It was a full house on Christmas Eve 2014, the first time I walked in a Cathedral procession. In that moment, joining with other volunteers and clergy to bring the Cathedral to life for a joyful night of celebration, I was hooked.

A nudge from Jan Cope had planted the seed to begin volunteering with the Worship Department, something I would not have considered before our conversation. As a new and recently confirmed member of the congregation, I was looking for ways to get more involved and meet more of my fellow congregants. With that first service, I knew I had found a place within the Cathedral community where my faith could deepen and my friendships grow.

I served as a volunteer verger for three years before becoming a staff verger earlier this year. The transition from volunteer to staff has meant some changes in my Cathedral life, but the heart of the work remains the same.

One surprise is the amount of time I spend with The Book of Common Prayer, and, in turn, how much I have come to appreciate its richness. My deepening connection with the BCP seems fitting––it was an experience reading it in War Memorial Chapel on the anniversary of my mother’s death that launched my journey with the Episcopal faith and the Cathedral. That afternoon I found great comfort in the prayers for those who have died. Now, as I spend time many days in one section or another of the BCP, I continue to find beauty and comfort in its language, its orderliness, and the reminders that God’s peace and love are always on offer to us.

Most notable about the transition is the chance to experience and participate in the daily rhythms of the Cathedral––the quiet moments before the doors open, the sight of the Great Choir filled with awestruck tourists, and the cycle of daily prayers that fills the chapels. There is a special joy in meeting and welcoming tourists who come to sightsee only to stumble upon and then be deeply moved by the noon Eucharist. One can see in their faces the realization that the Cathedral is not only the beautiful landmark they came to see, but a living, breathing holy place.

I am most struck by those whose worry and pain bring them in search of healing and consolation. Most are known only through the prayer requests they leave, but I also come across others praying in Holy Spirit or Saint Mary’s Chapel, or speak with them after the Eucharist about what brought them to the Cathedral. It is humbling to realize how many people come here seeking healing of heart, body, and soul, and a gift to be a part what we can offer to them as a faith community.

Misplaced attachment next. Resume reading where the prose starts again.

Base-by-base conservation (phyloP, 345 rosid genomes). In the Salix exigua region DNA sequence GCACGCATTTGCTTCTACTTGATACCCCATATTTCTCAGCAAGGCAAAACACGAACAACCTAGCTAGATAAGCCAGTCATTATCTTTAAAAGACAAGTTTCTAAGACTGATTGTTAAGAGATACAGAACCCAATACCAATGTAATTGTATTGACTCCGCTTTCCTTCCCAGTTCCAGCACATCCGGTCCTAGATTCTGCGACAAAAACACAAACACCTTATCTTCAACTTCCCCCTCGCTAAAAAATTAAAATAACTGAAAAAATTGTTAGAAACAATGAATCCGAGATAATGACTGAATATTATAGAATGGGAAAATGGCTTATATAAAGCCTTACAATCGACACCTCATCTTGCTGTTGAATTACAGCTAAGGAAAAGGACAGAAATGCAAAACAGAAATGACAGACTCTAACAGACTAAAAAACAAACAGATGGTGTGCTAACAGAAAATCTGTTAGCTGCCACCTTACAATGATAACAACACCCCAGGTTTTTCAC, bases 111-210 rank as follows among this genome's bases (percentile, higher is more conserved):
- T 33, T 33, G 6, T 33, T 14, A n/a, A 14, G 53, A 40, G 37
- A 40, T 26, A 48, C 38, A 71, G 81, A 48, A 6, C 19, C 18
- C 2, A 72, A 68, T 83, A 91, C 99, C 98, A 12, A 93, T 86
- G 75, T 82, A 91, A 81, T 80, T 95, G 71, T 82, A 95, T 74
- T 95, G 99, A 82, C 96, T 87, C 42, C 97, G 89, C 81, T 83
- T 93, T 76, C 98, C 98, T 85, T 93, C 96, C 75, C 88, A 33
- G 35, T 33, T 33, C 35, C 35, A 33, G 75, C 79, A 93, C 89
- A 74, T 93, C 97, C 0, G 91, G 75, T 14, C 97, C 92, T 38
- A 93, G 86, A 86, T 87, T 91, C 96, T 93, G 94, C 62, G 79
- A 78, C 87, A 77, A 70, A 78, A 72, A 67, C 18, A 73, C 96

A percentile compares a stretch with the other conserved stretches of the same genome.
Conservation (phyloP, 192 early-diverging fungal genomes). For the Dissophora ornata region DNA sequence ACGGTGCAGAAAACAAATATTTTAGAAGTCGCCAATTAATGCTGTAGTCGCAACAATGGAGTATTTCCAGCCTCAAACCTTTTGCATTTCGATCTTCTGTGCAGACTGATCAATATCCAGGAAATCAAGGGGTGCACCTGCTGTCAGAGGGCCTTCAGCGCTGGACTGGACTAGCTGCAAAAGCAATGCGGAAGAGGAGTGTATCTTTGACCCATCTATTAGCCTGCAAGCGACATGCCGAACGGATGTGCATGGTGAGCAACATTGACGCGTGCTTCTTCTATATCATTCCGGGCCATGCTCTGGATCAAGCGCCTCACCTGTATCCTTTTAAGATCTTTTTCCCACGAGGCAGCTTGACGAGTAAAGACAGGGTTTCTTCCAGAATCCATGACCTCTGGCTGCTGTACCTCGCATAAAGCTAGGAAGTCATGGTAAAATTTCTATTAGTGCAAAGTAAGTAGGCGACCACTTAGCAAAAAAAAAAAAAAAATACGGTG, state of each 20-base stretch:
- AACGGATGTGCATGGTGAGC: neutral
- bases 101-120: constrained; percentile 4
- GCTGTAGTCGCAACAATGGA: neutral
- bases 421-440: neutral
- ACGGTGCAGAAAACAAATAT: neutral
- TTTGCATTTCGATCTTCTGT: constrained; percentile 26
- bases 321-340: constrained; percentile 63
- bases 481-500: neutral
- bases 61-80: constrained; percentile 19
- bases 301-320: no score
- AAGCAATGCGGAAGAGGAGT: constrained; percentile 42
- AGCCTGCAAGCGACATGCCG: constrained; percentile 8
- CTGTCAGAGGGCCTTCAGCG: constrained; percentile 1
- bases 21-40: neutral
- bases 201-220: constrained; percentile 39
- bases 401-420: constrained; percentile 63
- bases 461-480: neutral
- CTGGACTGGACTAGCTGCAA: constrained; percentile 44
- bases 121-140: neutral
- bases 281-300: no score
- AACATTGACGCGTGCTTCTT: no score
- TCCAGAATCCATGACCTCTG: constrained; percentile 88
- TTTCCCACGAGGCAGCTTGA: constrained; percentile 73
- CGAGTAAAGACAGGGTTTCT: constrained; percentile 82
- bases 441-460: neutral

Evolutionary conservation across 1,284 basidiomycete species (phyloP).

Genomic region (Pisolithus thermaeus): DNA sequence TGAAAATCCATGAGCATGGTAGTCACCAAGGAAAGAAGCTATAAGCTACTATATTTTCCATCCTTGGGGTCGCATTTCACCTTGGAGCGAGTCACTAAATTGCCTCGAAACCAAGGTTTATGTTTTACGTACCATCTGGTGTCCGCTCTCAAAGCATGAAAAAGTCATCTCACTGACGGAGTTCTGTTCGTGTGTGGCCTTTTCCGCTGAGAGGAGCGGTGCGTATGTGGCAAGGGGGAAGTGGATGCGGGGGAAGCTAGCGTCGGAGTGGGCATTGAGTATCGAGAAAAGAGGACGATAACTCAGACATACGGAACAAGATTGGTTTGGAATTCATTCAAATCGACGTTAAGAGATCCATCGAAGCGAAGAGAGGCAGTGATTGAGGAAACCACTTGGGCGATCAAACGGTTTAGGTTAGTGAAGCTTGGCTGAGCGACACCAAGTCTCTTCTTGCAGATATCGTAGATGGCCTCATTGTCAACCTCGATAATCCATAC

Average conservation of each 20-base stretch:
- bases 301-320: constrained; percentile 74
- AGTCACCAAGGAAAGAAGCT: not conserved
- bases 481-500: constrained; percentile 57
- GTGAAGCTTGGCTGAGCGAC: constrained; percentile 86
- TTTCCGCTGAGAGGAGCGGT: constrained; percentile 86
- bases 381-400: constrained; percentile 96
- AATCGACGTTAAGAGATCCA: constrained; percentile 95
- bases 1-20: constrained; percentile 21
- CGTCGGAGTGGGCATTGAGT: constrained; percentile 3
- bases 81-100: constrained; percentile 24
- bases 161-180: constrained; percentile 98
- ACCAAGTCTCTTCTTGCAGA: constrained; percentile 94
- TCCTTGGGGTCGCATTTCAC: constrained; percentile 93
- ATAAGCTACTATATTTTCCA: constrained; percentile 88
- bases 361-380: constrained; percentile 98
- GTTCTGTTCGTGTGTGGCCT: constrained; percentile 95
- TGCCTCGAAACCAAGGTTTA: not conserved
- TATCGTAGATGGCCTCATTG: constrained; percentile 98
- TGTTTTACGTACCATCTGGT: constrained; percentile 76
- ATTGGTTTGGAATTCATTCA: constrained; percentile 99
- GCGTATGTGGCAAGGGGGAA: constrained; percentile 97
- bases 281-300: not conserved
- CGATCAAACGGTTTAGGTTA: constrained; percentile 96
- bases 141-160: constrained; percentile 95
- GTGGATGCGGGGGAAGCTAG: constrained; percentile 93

Our volunteer nave chaplains respond to every prayer request with a name and address and I have heard from those on the receiving end of those cards how much it means to know that their prayers were lifted up at the Cathedral. A woman from Texas who visited recently was so moved that she wrote to inquire about the details of this practice, including our daily service of intercessions, so that she could start something similar in her own church.

Our daily cycle ends with evensong or evening prayer, and I enjoy those days when I lead evening prayer. On some days, it’s a rather small group that attends, but even when it’s larger, evening prayer is a quiet, intimate experience. What a privilege to hold in prayer those who come through the doors that day and those unknown to us, but in need of prayer.

I was especially moved one day to see a friend and colleague of 20 plus years enter the chapel. He had come to pray for a dying cousin with no idea that I would be leading the service. There we were together in War Memorial Chapel, the spot where I had come a few years before to pray for my mother’s soul and my grieving heart. Now I had the chance to offer prayer to my friend, to the five or six others who joined us that night, and to myself.

Keep watch, dear Lord, with those who work, or watch, or weep this night, and give your angels charge over those who sleep. Tend the sick, Lord Christ; give rest to the weary, bless the dying, soothe the suffering, pity the afflicted, shield the joyous; and all for your love’s sake. Amen.

Working as a verger, I see how our individual and collective prayers—as congregants, clergy, musicians, and visitors–echo in these stones every day, a blessing to us and to those far beyond our walls.

By Verger Scott Sanders